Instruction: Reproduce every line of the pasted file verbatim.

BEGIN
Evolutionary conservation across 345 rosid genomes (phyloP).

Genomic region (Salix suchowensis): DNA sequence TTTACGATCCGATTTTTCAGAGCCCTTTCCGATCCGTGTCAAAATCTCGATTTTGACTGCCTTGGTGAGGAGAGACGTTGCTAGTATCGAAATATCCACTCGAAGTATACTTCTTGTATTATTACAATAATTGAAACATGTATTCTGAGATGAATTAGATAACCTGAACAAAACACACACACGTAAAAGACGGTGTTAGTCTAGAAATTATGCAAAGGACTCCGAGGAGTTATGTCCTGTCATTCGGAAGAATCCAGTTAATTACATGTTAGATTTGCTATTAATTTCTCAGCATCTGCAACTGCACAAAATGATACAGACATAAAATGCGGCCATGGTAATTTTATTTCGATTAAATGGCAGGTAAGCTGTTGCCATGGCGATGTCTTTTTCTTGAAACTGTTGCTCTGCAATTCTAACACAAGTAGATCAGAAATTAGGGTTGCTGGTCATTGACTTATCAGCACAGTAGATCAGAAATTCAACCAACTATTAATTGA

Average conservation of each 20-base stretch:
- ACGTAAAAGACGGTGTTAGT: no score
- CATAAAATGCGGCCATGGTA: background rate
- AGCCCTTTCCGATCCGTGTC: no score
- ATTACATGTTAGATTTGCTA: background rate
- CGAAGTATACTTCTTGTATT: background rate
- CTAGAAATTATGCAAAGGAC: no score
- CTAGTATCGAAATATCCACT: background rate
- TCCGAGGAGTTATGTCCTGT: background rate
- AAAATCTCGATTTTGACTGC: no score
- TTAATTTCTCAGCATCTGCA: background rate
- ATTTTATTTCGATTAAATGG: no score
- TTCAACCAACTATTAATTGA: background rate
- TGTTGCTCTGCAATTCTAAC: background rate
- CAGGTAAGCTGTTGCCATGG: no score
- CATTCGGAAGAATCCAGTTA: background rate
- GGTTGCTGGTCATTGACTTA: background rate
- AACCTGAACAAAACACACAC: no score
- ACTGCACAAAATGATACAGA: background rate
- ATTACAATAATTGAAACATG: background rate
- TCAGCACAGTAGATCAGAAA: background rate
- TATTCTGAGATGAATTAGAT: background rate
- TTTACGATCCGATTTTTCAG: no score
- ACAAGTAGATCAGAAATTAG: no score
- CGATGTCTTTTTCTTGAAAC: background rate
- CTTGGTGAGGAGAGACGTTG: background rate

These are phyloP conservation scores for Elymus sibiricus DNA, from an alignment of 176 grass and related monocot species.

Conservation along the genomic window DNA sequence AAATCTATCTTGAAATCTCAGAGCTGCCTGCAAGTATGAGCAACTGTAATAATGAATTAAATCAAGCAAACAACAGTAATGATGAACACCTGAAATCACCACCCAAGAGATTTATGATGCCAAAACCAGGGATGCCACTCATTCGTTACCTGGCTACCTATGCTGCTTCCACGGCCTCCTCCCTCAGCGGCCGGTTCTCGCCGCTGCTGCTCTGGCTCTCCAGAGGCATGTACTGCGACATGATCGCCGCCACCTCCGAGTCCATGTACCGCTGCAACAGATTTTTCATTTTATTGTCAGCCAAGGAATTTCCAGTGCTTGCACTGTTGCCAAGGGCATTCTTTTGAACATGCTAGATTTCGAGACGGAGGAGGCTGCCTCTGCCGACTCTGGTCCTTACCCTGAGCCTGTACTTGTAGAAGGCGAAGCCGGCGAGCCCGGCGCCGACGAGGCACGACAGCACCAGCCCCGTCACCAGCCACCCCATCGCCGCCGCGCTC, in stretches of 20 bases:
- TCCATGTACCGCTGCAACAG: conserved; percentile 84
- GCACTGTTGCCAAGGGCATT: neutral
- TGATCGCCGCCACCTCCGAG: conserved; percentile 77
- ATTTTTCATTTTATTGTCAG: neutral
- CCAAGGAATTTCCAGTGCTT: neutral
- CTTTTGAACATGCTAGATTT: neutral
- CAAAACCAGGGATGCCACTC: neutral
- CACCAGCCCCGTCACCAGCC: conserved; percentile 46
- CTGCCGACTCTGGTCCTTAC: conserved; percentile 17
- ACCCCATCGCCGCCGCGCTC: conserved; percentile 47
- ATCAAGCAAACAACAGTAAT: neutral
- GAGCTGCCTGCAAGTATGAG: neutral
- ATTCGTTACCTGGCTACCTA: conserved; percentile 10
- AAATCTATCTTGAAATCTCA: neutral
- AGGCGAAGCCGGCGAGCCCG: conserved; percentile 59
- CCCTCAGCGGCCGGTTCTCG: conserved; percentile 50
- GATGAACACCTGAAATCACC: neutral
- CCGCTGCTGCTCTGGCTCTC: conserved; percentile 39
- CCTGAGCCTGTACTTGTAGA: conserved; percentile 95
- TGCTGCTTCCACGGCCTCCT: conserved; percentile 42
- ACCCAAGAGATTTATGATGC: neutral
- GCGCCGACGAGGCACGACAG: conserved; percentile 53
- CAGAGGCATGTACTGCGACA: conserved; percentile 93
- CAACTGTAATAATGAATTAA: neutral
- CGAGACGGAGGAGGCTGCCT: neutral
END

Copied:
Evolutionary conservation across 345 rosid genomes (phyloP).

Genomic region (Salix suchowensis): DNA sequence TTTACGATCCGATTTTTCAGAGCCCTTTCCGATCCGTGTCAAAATCTCGATTTTGACTGCCTTGGTGAGGAGAGACGTTGCTAGTATCGAAATATCCACTCGAAGTATACTTCTTGTATTATTACAATAATTGAAACATGTATTCTGAGATGAATTAGATAACCTGAACAAAACACACACACGTAAAAGACGGTGTTAGTCTAGAAATTATGCAAAGGACTCCGAGGAGTTATGTCCTGTCATTCGGAAGAATCCAGTTAATTACATGTTAGATTTGCTATTAATTTCTCAGCATCTGCAACTGCACAAAATGATACAGACATAAAATGCGGCCATGGTAATTTTATTTCGATTAAATGGCAGGTAAGCTGTTGCCATGGCGATGTCTTTTTCTTGAAACTGTTGCTCTGCAATTCTAACACAAGTAGATCAGAAATTAGGGTTGCTGGTCATTGACTTATCAGCACAGTAGATCAGAAATTCAACCAACTATTAATTGA

Average conservation of each 20-base stretch:
- ACGTAAAAGACGGTGTTAGT: no score
- CATAAAATGCGGCCATGGTA: background rate
- AGCCCTTTCCGATCCGTGTC: no score
- ATTACATGTTAGATTTGCTA: background rate
- CGAAGTATACTTCTTGTATT: background rate
- CTAGAAATTATGCAAAGGAC: no score
- CTAGTATCGAAATATCCACT: background rate
- TCCGAGGAGTTATGTCCTGT: background rate
- AAAATCTCGATTTTGACTGC: no score
- TTAATTTCTCAGCATCTGCA: background rate
- ATTTTATTTCGATTAAATGG: no score
- TTCAACCAACTATTAATTGA: background rate
- TGTTGCTCTGCAATTCTAAC: background rate
- CAGGTAAGCTGTTGCCATGG: no score
- CATTCGGAAGAATCCAGTTA: background rate
- GGTTGCTGGTCATTGACTTA: background rate
- AACCTGAACAAAACACACAC: no score
- ACTGCACAAAATGATACAGA: background rate
- ATTACAATAATTGAAACATG: background rate
- TCAGCACAGTAGATCAGAAA: background rate
- TATTCTGAGATGAATTAGAT: background rate
- TTTACGATCCGATTTTTCAG: no score
- ACAAGTAGATCAGAAATTAG: no score
- CGATGTCTTTTTCTTGAAAC: background rate
- CTTGGTGAGGAGAGACGTTG: background rate

These are phyloP conservation scores for Elymus sibiricus DNA, from an alignment of 176 grass and related monocot species.

Conservation along the genomic window DNA sequence AAATCTATCTTGAAATCTCAGAGCTGCCTGCAAGTATGAGCAACTGTAATAATGAATTAAATCAAGCAAACAACAGTAATGATGAACACCTGAAATCACCACCCAAGAGATTTATGATGCCAAAACCAGGGATGCCACTCATTCGTTACCTGGCTACCTATGCTGCTTCCACGGCCTCCTCCCTCAGCGGCCGGTTCTCGCCGCTGCTGCTCTGGCTCTCCAGAGGCATGTACTGCGACATGATCGCCGCCACCTCCGAGTCCATGTACCGCTGCAACAGATTTTTCATTTTATTGTCAGCCAAGGAATTTCCAGTGCTTGCACTGTTGCCAAGGGCATTCTTTTGAACATGCTAGATTTCGAGACGGAGGAGGCTGCCTCTGCCGACTCTGGTCCTTACCCTGAGCCTGTACTTGTAGAAGGCGAAGCCGGCGAGCCCGGCGCCGACGAGGCACGACAGCACCAGCCCCGTCACCAGCCACCCCATCGCCGCCGCGCTC, in stretches of 20 bases:
- TCCATGTACCGCTGCAACAG: conserved; percentile 84
- GCACTGTTGCCAAGGGCATT: neutral
- TGATCGCCGCCACCTCCGAG: conserved; percentile 77
- ATTTTTCATTTTATTGTCAG: neutral
- CCAAGGAATTTCCAGTGCTT: neutral
- CTTTTGAACATGCTAGATTT: neutral
- CAAAACCAGGGATGCCACTC: neutral
- CACCAGCCCCGTCACCAGCC: conserved; percentile 46
- CTGCCGACTCTGGTCCTTAC: conserved; percentile 17
- ACCCCATCGCCGCCGCGCTC: conserved; percentile 47
- ATCAAGCAAACAACAGTAAT: neutral
- GAGCTGCCTGCAAGTATGAG: neutral
- ATTCGTTACCTGGCTACCTA: conserved; percentile 10
- AAATCTATCTTGAAATCTCA: neutral
- AGGCGAAGCCGGCGAGCCCG: conserved; percentile 59
- CCCTCAGCGGCCGGTTCTCG: conserved; percentile 50
- GATGAACACCTGAAATCACC: neutral
- CCGCTGCTGCTCTGGCTCTC: conserved; percentile 39
- CCTGAGCCTGTACTTGTAGA: conserved; percentile 95
- TGCTGCTTCCACGGCCTCCT: conserved; percentile 42
- ACCCAAGAGATTTATGATGC: neutral
- GCGCCGACGAGGCACGACAG: conserved; percentile 53
- CAGAGGCATGTACTGCGACA: conserved; percentile 93
- CAACTGTAATAATGAATTAA: neutral
- CGAGACGGAGGAGGCTGCCT: neutral